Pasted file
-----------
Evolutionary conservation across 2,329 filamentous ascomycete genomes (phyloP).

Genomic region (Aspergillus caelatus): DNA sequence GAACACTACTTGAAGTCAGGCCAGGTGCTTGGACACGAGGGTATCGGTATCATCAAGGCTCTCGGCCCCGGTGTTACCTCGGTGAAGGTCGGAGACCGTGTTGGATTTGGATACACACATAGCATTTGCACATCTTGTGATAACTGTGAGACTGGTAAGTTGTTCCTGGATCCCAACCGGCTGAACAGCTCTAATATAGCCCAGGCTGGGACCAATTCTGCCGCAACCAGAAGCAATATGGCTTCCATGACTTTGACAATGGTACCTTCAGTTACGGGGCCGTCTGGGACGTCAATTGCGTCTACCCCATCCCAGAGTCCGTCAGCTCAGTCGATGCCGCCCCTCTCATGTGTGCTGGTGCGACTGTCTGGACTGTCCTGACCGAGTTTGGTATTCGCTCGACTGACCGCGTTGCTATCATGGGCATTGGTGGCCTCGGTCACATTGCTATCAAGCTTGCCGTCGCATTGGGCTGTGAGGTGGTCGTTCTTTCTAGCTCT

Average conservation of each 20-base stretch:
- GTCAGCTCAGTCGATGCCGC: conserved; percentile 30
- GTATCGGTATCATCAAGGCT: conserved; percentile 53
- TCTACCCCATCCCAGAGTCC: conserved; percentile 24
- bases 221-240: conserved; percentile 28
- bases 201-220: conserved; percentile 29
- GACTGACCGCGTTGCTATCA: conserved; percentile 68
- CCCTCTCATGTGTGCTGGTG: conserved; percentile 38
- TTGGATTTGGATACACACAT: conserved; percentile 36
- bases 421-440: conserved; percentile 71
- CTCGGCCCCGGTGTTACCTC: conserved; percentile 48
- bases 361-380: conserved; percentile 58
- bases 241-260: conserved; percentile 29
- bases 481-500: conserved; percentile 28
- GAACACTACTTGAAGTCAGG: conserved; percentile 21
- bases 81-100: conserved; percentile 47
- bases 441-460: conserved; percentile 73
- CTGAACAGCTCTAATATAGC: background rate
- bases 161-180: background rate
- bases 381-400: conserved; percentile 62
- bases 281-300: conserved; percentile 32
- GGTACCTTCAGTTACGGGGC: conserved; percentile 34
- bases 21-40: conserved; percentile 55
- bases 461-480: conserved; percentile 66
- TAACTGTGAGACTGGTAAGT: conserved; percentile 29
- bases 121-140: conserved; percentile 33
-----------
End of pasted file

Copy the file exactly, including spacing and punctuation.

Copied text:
Evolutionary conservation across 2,329 filamentous ascomycete genomes (phyloP).

Genomic region (Aspergillus caelatus): DNA sequence GAACACTACTTGAAGTCAGGCCAGGTGCTTGGACACGAGGGTATCGGTATCATCAAGGCTCTCGGCCCCGGTGTTACCTCGGTGAAGGTCGGAGACCGTGTTGGATTTGGATACACACATAGCATTTGCACATCTTGTGATAACTGTGAGACTGGTAAGTTGTTCCTGGATCCCAACCGGCTGAACAGCTCTAATATAGCCCAGGCTGGGACCAATTCTGCCGCAACCAGAAGCAATATGGCTTCCATGACTTTGACAATGGTACCTTCAGTTACGGGGCCGTCTGGGACGTCAATTGCGTCTACCCCATCCCAGAGTCCGTCAGCTCAGTCGATGCCGCCCCTCTCATGTGTGCTGGTGCGACTGTCTGGACTGTCCTGACCGAGTTTGGTATTCGCTCGACTGACCGCGTTGCTATCATGGGCATTGGTGGCCTCGGTCACATTGCTATCAAGCTTGCCGTCGCATTGGGCTGTGAGGTGGTCGTTCTTTCTAGCTCT

Average conservation of each 20-base stretch:
- GTCAGCTCAGTCGATGCCGC: conserved; percentile 30
- GTATCGGTATCATCAAGGCT: conserved; percentile 53
- TCTACCCCATCCCAGAGTCC: conserved; percentile 24
- bases 221-240: conserved; percentile 28
- bases 201-220: conserved; percentile 29
- GACTGACCGCGTTGCTATCA: conserved; percentile 68
- CCCTCTCATGTGTGCTGGTG: conserved; percentile 38
- TTGGATTTGGATACACACAT: conserved; percentile 36
- bases 421-440: conserved; percentile 71
- CTCGGCCCCGGTGTTACCTC: conserved; percentile 48
- bases 361-380: conserved; percentile 58
- bases 241-260: conserved; percentile 29
- bases 481-500: conserved; percentile 28
- GAACACTACTTGAAGTCAGG: conserved; percentile 21
- bases 81-100: conserved; percentile 47
- bases 441-460: conserved; percentile 73
- CTGAACAGCTCTAATATAGC: background rate
- bases 161-180: background rate
- bases 381-400: conserved; percentile 62
- bases 281-300: conserved; percentile 32
- GGTACCTTCAGTTACGGGGC: conserved; percentile 34
- bases 21-40: conserved; percentile 55
- bases 461-480: conserved; percentile 66
- TAACTGTGAGACTGGTAAGT: conserved; percentile 29
- bases 121-140: conserved; percentile 33